Captive views of Europe from a nuclear bunker


The war in Ukraine is a pulse between past and future. The Soviet yesterday faces today and tomorrow of young people who look to the West, not to the East, and are clear about choosing between Brussels or Moscow. In the dormitories of the University of kyiv, twenty students have been living for three weeks inside the nuclear bunker built in 1965, in the golden age of the USSR.

“The engineers who designed this shelter could not imagine that in the future it would serve to protect us from the bombs dropped by Russia, unimaginable,” says Ludmila Korshan, a graduate in Chemistry who was in postgraduate studies until the outbreak of war. She now lives glued to the Telegram application, her main source of information and in which she has received the news about the peace talks. «I do not trust anything, we must prepare for a long and hard war because the Russians do not keep their word. They have already shown it with the humanitarian runners, they are not trustworthy ».

The fighting has brought academic life to a halt in the country. The students have escaped from the capital or have enlisted as volunteers in the Army. The university’s basement is a labyrinth sealed off by a huge blue metal door. They have prepared a food storage area at the entrance, with food and water for a couple of months.

In the central hallway, foam mattresses lined up, all in a row. And there are also rooms in which they have set up an area for projections and a study room. The idea is to resist until the end and try to continue with the course as far as possible, but the progress of the contest prevents a minimum concentration. On the walls they have drawn a large map of the country «with all its territory, Crimea, Lugansk and Donestk included. We cannot give up a meter of land”, says Ludmila.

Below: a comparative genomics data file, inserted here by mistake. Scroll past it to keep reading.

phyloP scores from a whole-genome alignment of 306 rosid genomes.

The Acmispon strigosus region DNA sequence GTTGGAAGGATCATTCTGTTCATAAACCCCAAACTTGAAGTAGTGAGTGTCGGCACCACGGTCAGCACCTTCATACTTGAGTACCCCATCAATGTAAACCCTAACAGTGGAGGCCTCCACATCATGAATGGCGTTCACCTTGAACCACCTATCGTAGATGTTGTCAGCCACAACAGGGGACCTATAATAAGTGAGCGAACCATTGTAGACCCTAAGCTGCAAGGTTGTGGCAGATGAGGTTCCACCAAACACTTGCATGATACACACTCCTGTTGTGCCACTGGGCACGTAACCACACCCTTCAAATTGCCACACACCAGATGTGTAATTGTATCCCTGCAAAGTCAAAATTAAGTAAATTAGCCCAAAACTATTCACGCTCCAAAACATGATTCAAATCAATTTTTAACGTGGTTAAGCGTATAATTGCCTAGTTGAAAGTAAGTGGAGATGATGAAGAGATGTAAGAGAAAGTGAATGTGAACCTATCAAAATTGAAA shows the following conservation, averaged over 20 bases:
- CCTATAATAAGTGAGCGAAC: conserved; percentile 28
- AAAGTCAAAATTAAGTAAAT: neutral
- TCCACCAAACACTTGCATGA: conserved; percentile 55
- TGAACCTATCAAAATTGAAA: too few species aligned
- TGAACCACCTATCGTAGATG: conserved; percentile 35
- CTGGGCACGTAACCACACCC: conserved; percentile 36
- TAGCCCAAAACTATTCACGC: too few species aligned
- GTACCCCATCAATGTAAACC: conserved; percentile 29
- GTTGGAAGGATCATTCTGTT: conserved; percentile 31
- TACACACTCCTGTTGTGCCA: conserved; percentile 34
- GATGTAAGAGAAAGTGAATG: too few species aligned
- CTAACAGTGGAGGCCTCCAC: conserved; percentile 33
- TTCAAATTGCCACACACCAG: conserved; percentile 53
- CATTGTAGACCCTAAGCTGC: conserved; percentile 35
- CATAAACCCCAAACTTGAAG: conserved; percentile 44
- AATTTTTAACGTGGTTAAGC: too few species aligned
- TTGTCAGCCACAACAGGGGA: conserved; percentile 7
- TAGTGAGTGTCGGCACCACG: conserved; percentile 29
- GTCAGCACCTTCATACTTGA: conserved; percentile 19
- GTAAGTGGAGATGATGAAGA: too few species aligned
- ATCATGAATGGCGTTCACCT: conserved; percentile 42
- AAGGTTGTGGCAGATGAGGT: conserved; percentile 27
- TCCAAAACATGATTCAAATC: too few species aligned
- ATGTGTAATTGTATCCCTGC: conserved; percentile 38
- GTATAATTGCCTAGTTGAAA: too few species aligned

of occupied areas

Most of these young people come from the east, from the areas under Russian occupation. Aleksei and Valeria are embracing on one of the mattresses. They cry. Aleksei has just received the worst news. His father has died in combat in Rubizhne, a city of Lugansk taken by the enemy. «Russian is my mother tongue, I spoke Russian with my father and many of my friends were supporters of Russia, but Putin has ended all the feeling in favor of him that he could stay in Ukraine. Not even those nostalgic for the USSR accept so much destruction and death, ”says Aleksei, the words coming out of his stomach. The mourning has reached him through a message from a neighbor. He has been trying to talk to his mother for days, but he can’t.

Four floors above the bunker are the bedrooms. Before, 800 students rested here, divided into three-person rooms. Now the corridors are a continuation of closed doors. Until 447 arrives. It’s ajar and lets out the chords of Pink Floyd’s ‘Money’ on the guitar. Oleksandr Pechenkin fills the space with his music. He is 20 years old, he is in the fourth year of Geography and he is from Berdansk. “The Russians came by force and now they are in control of my city. The big problem there is that they are without gas and suffer from power outages. But, thank God, my parents are fine,” says the guitarist, who divides his time between music, studies and campus surveillance, an activity that he has carried out with a knife since there was a very close shooting.

Another issue that worries him is the growing repression of those who go out to protest in Berdansk against the occupation forces. “They are getting tougher and tougher and it won’t be long before they open fire.”

Oleksandr thinks that what Putin is doing “has nothing to do with liberation and a lot of imperialism.” He assures that «the young people of Ukraine now look to Europe, we want democracy, freedom, not to be in the shadow of an eternal dictator». On one sheet of paper he has the word ‘believe’ (he believes), on another small blackboard it is written in Ukrainian “Silly Putin” and on the main wall there is a huge map of the old Soviet Union. «The distance between kyiv and Moscow is barely 800 kilometers, they are sister cities. Why is he doing this?” asks the 20-year-old, continuing to pluck his guitar.

From his room to the nuclear bunker and from there to his room. This is her life now, like that of a handful of classmates who resist on a campus orphaned by students. Four floors separate the Soviet shelter from the room where Pink Floyd plays and dreams of a future without war.

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